Wanda, pretty Wanda, an auditor for a local utility, was diagnosed with a form of dementia, called Pickʼs Disease, shortly after she had received a kidney transplant. So, at age 47, she began to show symptoms of dementia, like the inability to complete sentences, do simple tasks, or even be a Mom! Joe and Wanda have two adopted children, are active in their church, Joe is already a successful bank manager, co-owner of the family farm, an avid bass fisherman and model builder. Then, it all goes to hell! Time for tragedy.

     Wanda becomes totally dependent, qualifies for Social Security Disability. Their children, Tom and Becky, handle it differently. Tom hunkers down and gets an online degree; while Becky drops out of school, becomes a drug addict, lives on the streets, and ends up in jail! Joe eventually has to admit Wanda into a care facility, where at age 57, she dies two months later!

     Fortunately, Tom hunkers down and becomes gainfully employed at a computer systems company. Becky, now pregnant, in a halfway house, starts to turn her life around. “I never really believed in miracles until I saw my daughterʼs transformation!” She gets her GED, graduates from the Bellingham Technical College as a Certified Welder! She later marries a great young man, has a second child, a boy, and currently they are the proud owners of Orca Plumbing Inc., specializing in new construction and remodeling. “She keeps a great house, is a wonderful mother, and is fostering a very troubled youngster who is slowly responding to her care. I am so proud of both my kids! Itʼs a miracle!” Flowers bloom in the desert! Triumph over tragedy.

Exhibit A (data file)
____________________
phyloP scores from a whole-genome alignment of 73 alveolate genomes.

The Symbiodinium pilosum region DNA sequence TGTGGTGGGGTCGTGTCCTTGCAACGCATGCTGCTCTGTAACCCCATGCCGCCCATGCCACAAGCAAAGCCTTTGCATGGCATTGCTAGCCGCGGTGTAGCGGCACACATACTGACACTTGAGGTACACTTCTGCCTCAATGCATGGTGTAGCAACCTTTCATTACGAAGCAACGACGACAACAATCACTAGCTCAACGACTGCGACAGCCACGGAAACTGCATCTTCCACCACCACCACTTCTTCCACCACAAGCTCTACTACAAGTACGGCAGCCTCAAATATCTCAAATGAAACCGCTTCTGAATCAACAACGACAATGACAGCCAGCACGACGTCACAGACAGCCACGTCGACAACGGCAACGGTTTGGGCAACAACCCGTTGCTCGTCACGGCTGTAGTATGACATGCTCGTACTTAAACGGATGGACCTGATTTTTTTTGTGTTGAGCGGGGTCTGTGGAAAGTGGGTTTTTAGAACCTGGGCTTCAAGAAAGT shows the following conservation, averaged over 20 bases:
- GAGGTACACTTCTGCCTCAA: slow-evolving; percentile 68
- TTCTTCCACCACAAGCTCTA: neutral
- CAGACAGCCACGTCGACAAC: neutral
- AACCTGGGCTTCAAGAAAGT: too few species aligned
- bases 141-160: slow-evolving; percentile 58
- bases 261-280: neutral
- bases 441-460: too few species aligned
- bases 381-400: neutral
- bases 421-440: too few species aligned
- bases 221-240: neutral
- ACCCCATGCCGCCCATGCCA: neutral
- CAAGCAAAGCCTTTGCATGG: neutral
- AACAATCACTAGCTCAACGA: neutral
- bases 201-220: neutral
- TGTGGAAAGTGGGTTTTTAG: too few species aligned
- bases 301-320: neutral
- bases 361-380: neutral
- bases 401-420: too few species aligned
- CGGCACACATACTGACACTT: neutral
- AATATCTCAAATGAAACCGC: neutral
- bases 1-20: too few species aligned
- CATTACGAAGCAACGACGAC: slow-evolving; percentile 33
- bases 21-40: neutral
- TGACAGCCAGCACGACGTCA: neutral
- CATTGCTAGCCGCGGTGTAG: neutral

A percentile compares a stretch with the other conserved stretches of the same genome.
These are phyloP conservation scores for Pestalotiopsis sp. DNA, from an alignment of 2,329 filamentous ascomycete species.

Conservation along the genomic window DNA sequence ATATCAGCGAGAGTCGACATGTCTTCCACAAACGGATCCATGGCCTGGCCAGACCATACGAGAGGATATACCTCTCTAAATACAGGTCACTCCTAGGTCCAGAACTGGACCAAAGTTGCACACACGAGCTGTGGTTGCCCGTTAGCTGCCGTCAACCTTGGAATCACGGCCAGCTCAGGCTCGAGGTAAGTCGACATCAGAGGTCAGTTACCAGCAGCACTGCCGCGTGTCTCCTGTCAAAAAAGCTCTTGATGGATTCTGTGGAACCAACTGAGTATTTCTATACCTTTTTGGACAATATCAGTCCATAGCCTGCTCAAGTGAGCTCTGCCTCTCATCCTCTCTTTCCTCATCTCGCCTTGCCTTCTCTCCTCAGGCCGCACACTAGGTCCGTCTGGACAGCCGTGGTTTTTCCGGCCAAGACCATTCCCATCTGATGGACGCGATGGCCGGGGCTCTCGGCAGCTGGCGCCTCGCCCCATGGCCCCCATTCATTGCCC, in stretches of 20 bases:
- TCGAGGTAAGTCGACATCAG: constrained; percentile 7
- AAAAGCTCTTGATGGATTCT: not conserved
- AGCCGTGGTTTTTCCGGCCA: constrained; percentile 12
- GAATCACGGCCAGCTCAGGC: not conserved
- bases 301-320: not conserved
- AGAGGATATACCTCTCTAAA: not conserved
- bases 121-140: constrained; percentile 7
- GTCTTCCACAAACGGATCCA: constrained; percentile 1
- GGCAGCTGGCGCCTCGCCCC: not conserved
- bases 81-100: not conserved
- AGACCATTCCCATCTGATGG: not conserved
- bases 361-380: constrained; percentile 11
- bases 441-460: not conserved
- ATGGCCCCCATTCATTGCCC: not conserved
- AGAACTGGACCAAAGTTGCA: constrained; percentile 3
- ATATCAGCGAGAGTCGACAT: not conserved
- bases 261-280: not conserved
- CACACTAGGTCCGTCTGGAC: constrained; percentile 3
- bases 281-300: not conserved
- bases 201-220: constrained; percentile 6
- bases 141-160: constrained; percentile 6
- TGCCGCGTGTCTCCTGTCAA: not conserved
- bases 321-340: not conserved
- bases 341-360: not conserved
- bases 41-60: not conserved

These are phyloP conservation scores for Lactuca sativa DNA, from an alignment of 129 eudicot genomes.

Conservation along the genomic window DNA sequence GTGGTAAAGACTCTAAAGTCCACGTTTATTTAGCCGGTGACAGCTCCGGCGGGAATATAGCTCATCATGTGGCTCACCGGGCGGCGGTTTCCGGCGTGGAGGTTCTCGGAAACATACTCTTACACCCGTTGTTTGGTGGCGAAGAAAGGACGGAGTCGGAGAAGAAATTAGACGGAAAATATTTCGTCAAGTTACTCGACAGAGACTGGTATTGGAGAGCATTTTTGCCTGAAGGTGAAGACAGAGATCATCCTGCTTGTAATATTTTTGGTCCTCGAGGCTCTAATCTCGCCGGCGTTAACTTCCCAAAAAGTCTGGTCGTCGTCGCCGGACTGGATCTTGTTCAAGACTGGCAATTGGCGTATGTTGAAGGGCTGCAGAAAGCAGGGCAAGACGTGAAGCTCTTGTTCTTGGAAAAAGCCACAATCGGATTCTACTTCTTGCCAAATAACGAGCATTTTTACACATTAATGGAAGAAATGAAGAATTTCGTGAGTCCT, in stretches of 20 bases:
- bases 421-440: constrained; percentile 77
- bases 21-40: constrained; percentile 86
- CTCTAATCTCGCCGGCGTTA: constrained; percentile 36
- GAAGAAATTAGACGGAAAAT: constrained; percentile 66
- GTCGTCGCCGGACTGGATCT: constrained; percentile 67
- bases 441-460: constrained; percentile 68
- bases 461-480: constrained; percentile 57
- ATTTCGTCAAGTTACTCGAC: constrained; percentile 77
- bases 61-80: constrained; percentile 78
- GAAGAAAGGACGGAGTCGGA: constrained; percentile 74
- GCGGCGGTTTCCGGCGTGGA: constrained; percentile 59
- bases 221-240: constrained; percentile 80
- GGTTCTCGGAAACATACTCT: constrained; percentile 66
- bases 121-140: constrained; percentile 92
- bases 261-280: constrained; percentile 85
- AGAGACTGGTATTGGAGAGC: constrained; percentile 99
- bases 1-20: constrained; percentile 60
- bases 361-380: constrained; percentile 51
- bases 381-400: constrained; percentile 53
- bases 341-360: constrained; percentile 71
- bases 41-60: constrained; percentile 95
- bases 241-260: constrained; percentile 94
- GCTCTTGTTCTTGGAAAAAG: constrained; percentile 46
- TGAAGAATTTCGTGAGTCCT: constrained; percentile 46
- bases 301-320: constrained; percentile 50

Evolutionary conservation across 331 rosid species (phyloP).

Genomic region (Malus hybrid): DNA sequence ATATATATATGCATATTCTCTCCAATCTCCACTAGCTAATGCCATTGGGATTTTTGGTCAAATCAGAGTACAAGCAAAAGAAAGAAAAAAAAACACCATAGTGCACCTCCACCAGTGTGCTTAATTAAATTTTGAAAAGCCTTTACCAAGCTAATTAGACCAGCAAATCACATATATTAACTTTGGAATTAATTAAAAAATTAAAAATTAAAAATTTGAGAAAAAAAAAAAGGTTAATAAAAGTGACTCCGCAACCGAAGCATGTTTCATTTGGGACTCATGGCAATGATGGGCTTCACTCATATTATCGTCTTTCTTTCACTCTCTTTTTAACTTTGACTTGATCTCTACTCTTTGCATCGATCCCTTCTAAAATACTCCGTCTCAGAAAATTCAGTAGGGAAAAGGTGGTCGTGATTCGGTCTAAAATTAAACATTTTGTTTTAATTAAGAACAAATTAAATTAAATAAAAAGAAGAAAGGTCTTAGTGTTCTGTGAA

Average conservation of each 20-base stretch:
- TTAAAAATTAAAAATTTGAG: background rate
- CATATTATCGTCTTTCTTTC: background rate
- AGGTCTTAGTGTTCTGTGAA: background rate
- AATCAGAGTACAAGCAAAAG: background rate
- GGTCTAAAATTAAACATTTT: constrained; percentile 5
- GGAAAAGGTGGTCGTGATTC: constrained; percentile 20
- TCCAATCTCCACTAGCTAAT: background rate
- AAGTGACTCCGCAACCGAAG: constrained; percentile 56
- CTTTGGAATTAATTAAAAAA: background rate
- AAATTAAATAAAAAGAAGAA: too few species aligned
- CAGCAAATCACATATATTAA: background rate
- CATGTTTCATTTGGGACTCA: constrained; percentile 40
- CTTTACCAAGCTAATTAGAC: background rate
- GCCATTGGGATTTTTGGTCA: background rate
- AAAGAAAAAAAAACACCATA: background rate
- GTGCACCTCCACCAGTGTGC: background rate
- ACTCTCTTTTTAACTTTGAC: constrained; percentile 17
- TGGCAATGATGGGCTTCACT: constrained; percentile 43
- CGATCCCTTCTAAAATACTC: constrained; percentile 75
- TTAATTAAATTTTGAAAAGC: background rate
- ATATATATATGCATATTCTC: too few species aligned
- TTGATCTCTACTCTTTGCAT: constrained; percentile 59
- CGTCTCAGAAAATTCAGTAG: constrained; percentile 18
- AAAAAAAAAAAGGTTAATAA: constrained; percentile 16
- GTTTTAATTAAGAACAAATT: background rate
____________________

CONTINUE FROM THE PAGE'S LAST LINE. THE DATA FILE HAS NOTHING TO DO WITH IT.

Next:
Then Joe marries Ilona, and ends up with even more grandkids! The really cute ones! Now they happily live in a 55+ park on Chuckanut Drive in a Bellingham neighborhood called Fairhaven, an appropriate moniker for their lives. A story with a happy ending; a tragedy filled with triumph! Way to go Joe! Weʼre proud of you, and happy for you! Thank you for your service! Thank you for your faith! For never giving up; for never quitting. And for making us laugh! We all need to laugh. Because just about the time life couldnʼt get any worse, God reaches into the worst, and pulls out the best. Itʼs The Joe Boyd story! Itʼs our story!

Joeʼs Addendum:

     Thank you Russ, for making my life look, well, interesting. I think we all have tragedies in our lives, that shape us in different ways. Iʼm grateful for the challenges. Do I have regrets? A few, of course. I wasted so much of my class time at PHS. I had teachers and counselors telling me about my “potential”, which I just shrugged off. As a result, I had an active life socially, but a marginal life scholastically. I blew up some relationships, the result of my own ignorance and immaturity.

     But my blessings far outweigh my regrets. I have four adult children who love me, and I them. Ilona and I have a blended family, in which we count all the kids as “our kids”! Iʼve been able to take two of my kids, and a son-in-law fishing in Mexico; a great experience that I hope we can repeat! Last Spring I took Becky and grandson Adrain to Disneyland! Again, something I hope we can do again.

     Most of all, I am content! Fishing, figure building, watching the family grow, and reconnecting with old friends ̶ who would have thought that “Rebʼs boy” could be so fortunate? Any time anyone wants to join me for a day of fishing ̶ I have the boat, tackle, and of course, plenty of extra rods! Stop in for a visit ̶ weʼd love to see you!